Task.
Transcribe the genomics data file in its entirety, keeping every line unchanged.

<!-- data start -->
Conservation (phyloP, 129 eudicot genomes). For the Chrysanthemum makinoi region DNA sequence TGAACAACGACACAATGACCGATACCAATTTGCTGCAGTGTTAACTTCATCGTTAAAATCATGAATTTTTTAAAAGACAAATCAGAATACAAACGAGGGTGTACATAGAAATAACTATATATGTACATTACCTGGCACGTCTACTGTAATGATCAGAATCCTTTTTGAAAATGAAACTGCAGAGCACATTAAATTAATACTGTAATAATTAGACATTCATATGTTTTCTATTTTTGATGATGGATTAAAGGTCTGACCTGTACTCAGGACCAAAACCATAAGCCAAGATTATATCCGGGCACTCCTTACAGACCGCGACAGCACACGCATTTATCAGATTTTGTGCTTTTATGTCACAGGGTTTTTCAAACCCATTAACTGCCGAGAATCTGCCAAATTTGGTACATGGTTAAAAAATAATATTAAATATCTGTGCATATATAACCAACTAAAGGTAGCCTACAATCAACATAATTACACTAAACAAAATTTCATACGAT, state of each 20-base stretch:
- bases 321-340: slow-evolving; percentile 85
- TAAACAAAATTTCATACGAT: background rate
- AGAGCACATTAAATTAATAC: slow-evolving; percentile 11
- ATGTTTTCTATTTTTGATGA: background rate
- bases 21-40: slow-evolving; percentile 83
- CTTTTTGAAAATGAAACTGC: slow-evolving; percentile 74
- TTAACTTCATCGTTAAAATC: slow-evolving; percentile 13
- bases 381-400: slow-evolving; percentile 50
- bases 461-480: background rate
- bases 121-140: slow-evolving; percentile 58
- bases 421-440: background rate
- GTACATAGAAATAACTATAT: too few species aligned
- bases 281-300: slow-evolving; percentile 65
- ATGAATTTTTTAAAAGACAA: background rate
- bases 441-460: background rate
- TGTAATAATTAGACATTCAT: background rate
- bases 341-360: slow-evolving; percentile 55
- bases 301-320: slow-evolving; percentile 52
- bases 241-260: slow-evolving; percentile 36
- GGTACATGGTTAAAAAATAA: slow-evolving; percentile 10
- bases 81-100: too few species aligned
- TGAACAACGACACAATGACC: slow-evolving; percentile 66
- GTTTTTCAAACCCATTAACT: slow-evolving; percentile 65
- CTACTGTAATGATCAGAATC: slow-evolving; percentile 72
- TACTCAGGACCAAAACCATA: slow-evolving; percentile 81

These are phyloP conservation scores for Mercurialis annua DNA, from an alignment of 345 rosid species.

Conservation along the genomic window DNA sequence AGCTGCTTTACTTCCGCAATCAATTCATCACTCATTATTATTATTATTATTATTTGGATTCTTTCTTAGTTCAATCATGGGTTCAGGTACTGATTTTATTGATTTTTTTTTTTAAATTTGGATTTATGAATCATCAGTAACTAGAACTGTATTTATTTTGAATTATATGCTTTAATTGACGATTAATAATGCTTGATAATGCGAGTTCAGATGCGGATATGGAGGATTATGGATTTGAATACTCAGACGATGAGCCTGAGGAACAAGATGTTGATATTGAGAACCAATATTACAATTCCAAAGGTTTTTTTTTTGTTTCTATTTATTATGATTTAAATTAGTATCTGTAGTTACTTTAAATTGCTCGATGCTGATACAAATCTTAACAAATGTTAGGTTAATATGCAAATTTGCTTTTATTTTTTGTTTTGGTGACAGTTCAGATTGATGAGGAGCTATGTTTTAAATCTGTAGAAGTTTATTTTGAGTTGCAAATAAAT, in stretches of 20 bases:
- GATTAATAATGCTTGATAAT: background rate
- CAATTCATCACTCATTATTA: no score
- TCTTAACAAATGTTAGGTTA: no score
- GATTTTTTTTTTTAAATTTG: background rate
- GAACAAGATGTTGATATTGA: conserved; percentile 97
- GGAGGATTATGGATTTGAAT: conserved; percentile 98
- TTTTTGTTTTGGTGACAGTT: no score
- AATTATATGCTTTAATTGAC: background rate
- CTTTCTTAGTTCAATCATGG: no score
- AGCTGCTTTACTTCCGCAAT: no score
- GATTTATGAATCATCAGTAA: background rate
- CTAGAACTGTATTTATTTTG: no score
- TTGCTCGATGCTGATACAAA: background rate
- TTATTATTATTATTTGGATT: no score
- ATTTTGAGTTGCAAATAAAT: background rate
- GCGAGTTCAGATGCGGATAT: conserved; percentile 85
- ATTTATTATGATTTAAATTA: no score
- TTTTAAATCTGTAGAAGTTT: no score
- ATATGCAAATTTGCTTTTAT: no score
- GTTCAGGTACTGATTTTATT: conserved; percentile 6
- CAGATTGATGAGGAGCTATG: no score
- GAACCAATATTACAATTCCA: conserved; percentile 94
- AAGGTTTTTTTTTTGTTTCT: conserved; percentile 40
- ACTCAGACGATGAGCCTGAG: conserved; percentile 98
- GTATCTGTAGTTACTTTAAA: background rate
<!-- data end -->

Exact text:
Conservation (phyloP, 129 eudicot genomes). For the Chrysanthemum makinoi region DNA sequence TGAACAACGACACAATGACCGATACCAATTTGCTGCAGTGTTAACTTCATCGTTAAAATCATGAATTTTTTAAAAGACAAATCAGAATACAAACGAGGGTGTACATAGAAATAACTATATATGTACATTACCTGGCACGTCTACTGTAATGATCAGAATCCTTTTTGAAAATGAAACTGCAGAGCACATTAAATTAATACTGTAATAATTAGACATTCATATGTTTTCTATTTTTGATGATGGATTAAAGGTCTGACCTGTACTCAGGACCAAAACCATAAGCCAAGATTATATCCGGGCACTCCTTACAGACCGCGACAGCACACGCATTTATCAGATTTTGTGCTTTTATGTCACAGGGTTTTTCAAACCCATTAACTGCCGAGAATCTGCCAAATTTGGTACATGGTTAAAAAATAATATTAAATATCTGTGCATATATAACCAACTAAAGGTAGCCTACAATCAACATAATTACACTAAACAAAATTTCATACGAT, state of each 20-base stretch:
- bases 321-340: slow-evolving; percentile 85
- TAAACAAAATTTCATACGAT: background rate
- AGAGCACATTAAATTAATAC: slow-evolving; percentile 11
- ATGTTTTCTATTTTTGATGA: background rate
- bases 21-40: slow-evolving; percentile 83
- CTTTTTGAAAATGAAACTGC: slow-evolving; percentile 74
- TTAACTTCATCGTTAAAATC: slow-evolving; percentile 13
- bases 381-400: slow-evolving; percentile 50
- bases 461-480: background rate
- bases 121-140: slow-evolving; percentile 58
- bases 421-440: background rate
- GTACATAGAAATAACTATAT: too few species aligned
- bases 281-300: slow-evolving; percentile 65
- ATGAATTTTTTAAAAGACAA: background rate
- bases 441-460: background rate
- TGTAATAATTAGACATTCAT: background rate
- bases 341-360: slow-evolving; percentile 55
- bases 301-320: slow-evolving; percentile 52
- bases 241-260: slow-evolving; percentile 36
- GGTACATGGTTAAAAAATAA: slow-evolving; percentile 10
- bases 81-100: too few species aligned
- TGAACAACGACACAATGACC: slow-evolving; percentile 66
- GTTTTTCAAACCCATTAACT: slow-evolving; percentile 65
- CTACTGTAATGATCAGAATC: slow-evolving; percentile 72
- TACTCAGGACCAAAACCATA: slow-evolving; percentile 81

These are phyloP conservation scores for Mercurialis annua DNA, from an alignment of 345 rosid species.

Conservation along the genomic window DNA sequence AGCTGCTTTACTTCCGCAATCAATTCATCACTCATTATTATTATTATTATTATTTGGATTCTTTCTTAGTTCAATCATGGGTTCAGGTACTGATTTTATTGATTTTTTTTTTTAAATTTGGATTTATGAATCATCAGTAACTAGAACTGTATTTATTTTGAATTATATGCTTTAATTGACGATTAATAATGCTTGATAATGCGAGTTCAGATGCGGATATGGAGGATTATGGATTTGAATACTCAGACGATGAGCCTGAGGAACAAGATGTTGATATTGAGAACCAATATTACAATTCCAAAGGTTTTTTTTTTGTTTCTATTTATTATGATTTAAATTAGTATCTGTAGTTACTTTAAATTGCTCGATGCTGATACAAATCTTAACAAATGTTAGGTTAATATGCAAATTTGCTTTTATTTTTTGTTTTGGTGACAGTTCAGATTGATGAGGAGCTATGTTTTAAATCTGTAGAAGTTTATTTTGAGTTGCAAATAAAT, in stretches of 20 bases:
- GATTAATAATGCTTGATAAT: background rate
- CAATTCATCACTCATTATTA: no score
- TCTTAACAAATGTTAGGTTA: no score
- GATTTTTTTTTTTAAATTTG: background rate
- GAACAAGATGTTGATATTGA: conserved; percentile 97
- GGAGGATTATGGATTTGAAT: conserved; percentile 98
- TTTTTGTTTTGGTGACAGTT: no score
- AATTATATGCTTTAATTGAC: background rate
- CTTTCTTAGTTCAATCATGG: no score
- AGCTGCTTTACTTCCGCAAT: no score
- GATTTATGAATCATCAGTAA: background rate
- CTAGAACTGTATTTATTTTG: no score
- TTGCTCGATGCTGATACAAA: background rate
- TTATTATTATTATTTGGATT: no score
- ATTTTGAGTTGCAAATAAAT: background rate
- GCGAGTTCAGATGCGGATAT: conserved; percentile 85
- ATTTATTATGATTTAAATTA: no score
- TTTTAAATCTGTAGAAGTTT: no score
- ATATGCAAATTTGCTTTTAT: no score
- GTTCAGGTACTGATTTTATT: conserved; percentile 6
- CAGATTGATGAGGAGCTATG: no score
- GAACCAATATTACAATTCCA: conserved; percentile 94
- AAGGTTTTTTTTTTGTTTCT: conserved; percentile 40
- ACTCAGACGATGAGCCTGAG: conserved; percentile 98
- GTATCTGTAGTTACTTTAAA: background rate